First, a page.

Garlock had been the bridge commission's general manager since late 2000. The commission oversees the operations and maintenance of Lewiston-Queenston, Rainbow and Whirlpool bridges between Western New York and Southern Ontario.Garlock, a Lockport native, led the commission through several construction projects aimed at improving traffic flow on the three bridges.
He declined to comment on the latest developments. Garlock has been a prominent figure in the local economic development scene, having also served as Buffalo Zoo president and as a key legislative aide to a number of Niagara County elected officials. With Wilkie's resignation, the commission is down to two members.
Diane Vitello, a Niagara Falls attorney, resigned her post earlier this year after she was named a judge. Under its bylaws, the commission has four Ontario directors - all appointed by Ontario's Ministry of Government Services - and four New York directors, all of whose appointments come from Albany.Gov. David Paterson, who was in Buffalo last week, declined to comment on Garlock's departure and when asked about naming a replacement for Vitello responded by saying "yes."
I've never read an Indian treaty, but I'd love for someone to point out exactly where there is a provision in there allowing Native Americans to sell tax free gas & tobacco. Apparently this judge has found that provision, and another year of hundreds of millions of dollars in taxes will go uncollected.
The Buffalo News has a short snippet related to the finalization of Niagara County's purchase of land in Cambria to build a new Public Works campus. The article stated that "the project is under design, and a detailed plan and cost estimate are expected this fall. A preliminary estimate was $40 million." Wrong. The preliminary estimate was $15 million. How the press continuously allows this buffoon of a County Manager to slide for his repeated screwing of the taxpayers is beyond belief. Someone please show the courage to call him out on his multi-million dollar miscalculation.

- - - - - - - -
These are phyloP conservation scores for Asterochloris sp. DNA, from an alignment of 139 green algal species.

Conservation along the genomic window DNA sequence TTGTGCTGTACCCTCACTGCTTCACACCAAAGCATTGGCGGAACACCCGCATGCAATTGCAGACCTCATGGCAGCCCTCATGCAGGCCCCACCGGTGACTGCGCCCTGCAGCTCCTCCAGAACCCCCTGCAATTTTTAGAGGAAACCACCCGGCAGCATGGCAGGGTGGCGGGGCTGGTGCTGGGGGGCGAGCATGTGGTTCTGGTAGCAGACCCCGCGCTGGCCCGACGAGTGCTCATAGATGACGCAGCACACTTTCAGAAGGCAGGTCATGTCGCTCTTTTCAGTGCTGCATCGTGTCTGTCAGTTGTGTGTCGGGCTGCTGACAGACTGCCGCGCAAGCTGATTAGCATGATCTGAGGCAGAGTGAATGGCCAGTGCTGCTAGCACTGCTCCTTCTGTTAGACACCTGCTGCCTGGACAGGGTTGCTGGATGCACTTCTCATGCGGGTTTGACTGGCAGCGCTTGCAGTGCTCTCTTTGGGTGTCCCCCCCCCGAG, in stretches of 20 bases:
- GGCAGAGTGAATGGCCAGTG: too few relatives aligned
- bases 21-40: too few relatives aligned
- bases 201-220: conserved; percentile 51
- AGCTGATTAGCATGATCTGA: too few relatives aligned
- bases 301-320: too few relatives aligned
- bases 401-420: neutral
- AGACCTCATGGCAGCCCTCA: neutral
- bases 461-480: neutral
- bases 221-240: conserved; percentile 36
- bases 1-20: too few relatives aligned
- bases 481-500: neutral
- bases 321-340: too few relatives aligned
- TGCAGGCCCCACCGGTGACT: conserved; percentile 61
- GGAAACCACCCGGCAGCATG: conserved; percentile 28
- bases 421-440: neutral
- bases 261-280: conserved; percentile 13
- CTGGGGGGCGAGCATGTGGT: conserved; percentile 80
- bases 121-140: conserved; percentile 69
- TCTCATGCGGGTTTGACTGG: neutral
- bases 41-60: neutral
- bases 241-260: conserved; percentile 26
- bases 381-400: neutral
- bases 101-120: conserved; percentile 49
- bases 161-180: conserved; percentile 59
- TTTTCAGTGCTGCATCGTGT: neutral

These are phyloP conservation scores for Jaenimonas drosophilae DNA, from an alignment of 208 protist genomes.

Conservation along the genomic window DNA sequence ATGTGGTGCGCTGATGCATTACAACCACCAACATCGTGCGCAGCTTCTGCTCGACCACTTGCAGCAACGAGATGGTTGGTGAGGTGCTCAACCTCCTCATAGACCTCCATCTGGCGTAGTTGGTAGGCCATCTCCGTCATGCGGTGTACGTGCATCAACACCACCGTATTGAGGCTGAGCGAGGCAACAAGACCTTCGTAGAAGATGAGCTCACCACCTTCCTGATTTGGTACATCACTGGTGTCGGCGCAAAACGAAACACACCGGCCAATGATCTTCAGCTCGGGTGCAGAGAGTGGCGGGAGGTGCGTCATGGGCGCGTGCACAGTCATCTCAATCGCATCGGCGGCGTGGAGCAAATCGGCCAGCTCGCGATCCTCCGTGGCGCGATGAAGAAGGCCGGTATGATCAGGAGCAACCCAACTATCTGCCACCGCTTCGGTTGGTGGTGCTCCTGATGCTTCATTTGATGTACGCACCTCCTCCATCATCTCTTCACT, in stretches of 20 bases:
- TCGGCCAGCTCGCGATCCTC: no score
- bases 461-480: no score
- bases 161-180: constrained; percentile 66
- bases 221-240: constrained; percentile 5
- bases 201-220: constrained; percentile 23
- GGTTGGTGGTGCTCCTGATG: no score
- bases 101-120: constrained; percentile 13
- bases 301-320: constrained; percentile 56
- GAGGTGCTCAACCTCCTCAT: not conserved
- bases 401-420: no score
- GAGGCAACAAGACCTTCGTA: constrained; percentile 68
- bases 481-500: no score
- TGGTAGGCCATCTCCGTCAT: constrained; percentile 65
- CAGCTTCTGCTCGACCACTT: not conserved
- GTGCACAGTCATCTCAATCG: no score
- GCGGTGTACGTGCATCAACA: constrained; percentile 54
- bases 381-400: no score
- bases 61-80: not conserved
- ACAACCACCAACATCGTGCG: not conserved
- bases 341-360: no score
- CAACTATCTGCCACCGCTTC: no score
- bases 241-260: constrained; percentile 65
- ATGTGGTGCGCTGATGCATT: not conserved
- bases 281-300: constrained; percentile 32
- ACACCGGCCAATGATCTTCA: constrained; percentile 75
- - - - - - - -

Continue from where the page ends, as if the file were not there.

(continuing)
Kudos to the Niagara County IDA for agreeing to return the full $2 million that it borrowed from the county in the late 1980s to create a revolving loan fund that has been used in the years since to assist area businesses. We're also glad to see, as Gazette reporter Mark Scheer notes, "a commitment on behalf of the Republican-led majority caucus to use a $2 million loan repayment from the county’s Industrial Development Agency to support tax rate stabilization in 2009".
Last week we touched on some very positive news related to job growth and hotel occupancy in Buffalo Niagara. The good news continues with the announcement that the construction boom continues in Western New York, according to a report issued Tuesday morning by McGraw-Hill Inc. Contracts for future construction in Erie and Niagara counties totaled $157.95 million in June, running 77 percent ahead of $89.29 million in the same month a year ago.